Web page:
Wild Cards

One of the more peculiar features of the Major League Baseball playoffs (or “postseason”, as the league prefers to call it) is the fact that five teams from each league qualify. The three division winners each get a bye, and the two non-winners with the best records play a single game to see which will join the other three. Including the World Series, then, the MLB playoffs are, essentially a single-elimination tourney on a 16 bracket with six first-round byes.

Six byes? A single-game first round? My first reaction is that this has got to be one of the worst formats in use for a major professional sport. But, working through the ramifications, I’ve come to opposite conclusion. The Major League Baseball wild card system is a stroke of genius.

First, why have wild cards in the MLB postseason at all?

One wild card makes sense – there are three divisions in each league, to adding one wild card in each league fills out the bracket to a power of two: six division winners, and two wild cards for a tidy three round playoff. But what sense does it make to have more than one wild card per round, which brings the total up above the power to two, so that you need a fourth round to handle them, and probably a bunch of byes to pad out the 16 bracket?

Major League Baseball is happy to have a fourth round in its postseason, but only so long as it is kept to manageable limits. Adding a full round to a knockout tourney consumes a lot of resources – it doubles the number of teams, and slightly more than doubles the total number of games. And the fourth round is inherently less compelling than the final, the semi-finals, or even the quarter finals. So it makes sense to keep it short and sweet.

That’s just what MLB does by having two wild cards from each league. The don’t need to fuss with a full fourth round, which would entail eight pairings – they only need one pairing in each league to have some sort of fourth round, and that’s just what they get. Those two pairing don’t have to compete with any other baseball except each other. And by making the wild card a single game affair, they keep this bit of a fourth round very short, and they make sure that that one game is crucial to each team. It’s got everything going for it as a spectator event.

Adding wild card teams also adds interest to the regular season, or at least to the last part of the regular season. With more places to play for, there will be more teams with a reasonable chance to make the postseason.

So, MLB is glad to have an extra round of postseason play to sell, but it avoids most of the difficulties they’d encounter if they had to stage a complete fourth round by shrinking that round into a single game in each league.

Very clever. But is it fair? It is fair to have a round in which there are a lot of byes, and the fixtures that aren’t byes are single games? It seems that there will be a heavy price to pay in the coin of fairness (C).

As we’ve seen in other contexts, fairness (C) generally varies inversely with the number of players in a competition – the more teams or players there are, the greater the chance that someone other than the best one will win. Add to this the fairness problems that flow from all those byes and the single-game format for the round. Doesn’t this suggest that the playoff format with two wild cards in each league is going to be less fair?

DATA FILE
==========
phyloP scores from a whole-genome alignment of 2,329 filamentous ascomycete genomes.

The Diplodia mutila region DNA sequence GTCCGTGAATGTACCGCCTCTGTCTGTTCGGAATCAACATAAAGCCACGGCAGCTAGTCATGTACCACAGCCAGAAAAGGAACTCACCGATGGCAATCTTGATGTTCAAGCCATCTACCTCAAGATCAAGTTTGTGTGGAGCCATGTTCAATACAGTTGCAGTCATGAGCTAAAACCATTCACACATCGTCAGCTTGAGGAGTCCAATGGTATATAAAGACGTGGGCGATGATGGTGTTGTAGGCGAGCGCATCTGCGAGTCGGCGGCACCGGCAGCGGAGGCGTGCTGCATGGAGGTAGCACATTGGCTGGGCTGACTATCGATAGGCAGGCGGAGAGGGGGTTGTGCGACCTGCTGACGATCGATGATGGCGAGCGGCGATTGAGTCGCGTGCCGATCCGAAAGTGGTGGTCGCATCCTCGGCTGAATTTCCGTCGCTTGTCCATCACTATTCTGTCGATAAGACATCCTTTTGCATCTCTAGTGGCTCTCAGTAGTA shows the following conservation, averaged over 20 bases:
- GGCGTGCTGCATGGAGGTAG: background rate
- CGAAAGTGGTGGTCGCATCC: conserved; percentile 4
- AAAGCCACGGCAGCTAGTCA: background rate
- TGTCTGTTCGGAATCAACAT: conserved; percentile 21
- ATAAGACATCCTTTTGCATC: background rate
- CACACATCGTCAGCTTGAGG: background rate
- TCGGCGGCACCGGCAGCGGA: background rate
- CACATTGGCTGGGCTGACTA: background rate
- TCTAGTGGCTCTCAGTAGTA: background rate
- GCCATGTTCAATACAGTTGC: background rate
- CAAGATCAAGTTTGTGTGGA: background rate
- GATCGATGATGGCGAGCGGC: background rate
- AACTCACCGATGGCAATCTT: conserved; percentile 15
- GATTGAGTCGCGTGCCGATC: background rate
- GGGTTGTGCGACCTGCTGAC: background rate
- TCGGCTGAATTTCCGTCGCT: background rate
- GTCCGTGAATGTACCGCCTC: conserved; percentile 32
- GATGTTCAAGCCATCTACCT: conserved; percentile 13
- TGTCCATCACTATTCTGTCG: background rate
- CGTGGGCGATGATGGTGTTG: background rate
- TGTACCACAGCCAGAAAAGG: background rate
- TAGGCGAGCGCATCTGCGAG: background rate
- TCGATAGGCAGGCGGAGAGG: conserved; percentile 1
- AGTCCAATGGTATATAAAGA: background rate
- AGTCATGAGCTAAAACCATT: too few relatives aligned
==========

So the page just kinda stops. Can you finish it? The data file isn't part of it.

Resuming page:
In this case, no. Here’s a table showing the fairness (C) figures for various possible wild card formats. The bold figure simulates the actual format. In all of the simulations, perfect seeding is assumed.

f(C )
wild cards single game 3 of 5 games
1 67.4 67.4
2 67.3 67.2
3 68.0 67.7
4 72.4 71.5
5 95.4 85.4

A few things to note about these results. First, all of the numbers are pretty high. When I calibrated the match model using the 638 predictions in The Only Thing that Matters is October, I discovered I needed a luck factor of six – much the highest luck parameter I’ve found and practical use for. Baseball may not use formal randomizing devices like cards or dice, but chance still plays a huge part in determining who wins.

Second, the two-wild format, which leads to a ten-team bracket, is predictably better than any format with more teams. But it’s also a tiny bit better than the one-wild format, with a balanced bracket of eight. A moment’s reflection show why this is so. The only difference between the 1/8 format and the 2/10 format is that in the 1/8, the number one seed’s first round is against the fourth-best team, while in 2/10 that round will sometimes be played against the fifth-best team. And, as a practical matter, the number one seed’s benefit is greater because no matter which team they face, that team will have somewhat depleted pitching, as they’ve had to pull out all the stops to make sure they win the previous game.

Finally, note that expanding the play-in round to best three out of five gives almost no benefit until the bracket gets pretty full. The length of the play-in round doesn’t really matter very much unless the best teams have to play it.

The current MLC postseason format seems to achieve it’s goal: creating a valuable extra round to sell to television, and adding interest to the last part of the regular season. And it does it without materially compromising the fairness of ultimate result. This would seem to be a pretty unambiguous positive result.

As I found when I looked into the seeding practices of professional tennis, I find that what initially looked to me like a silly mistake is really no mistake at all.


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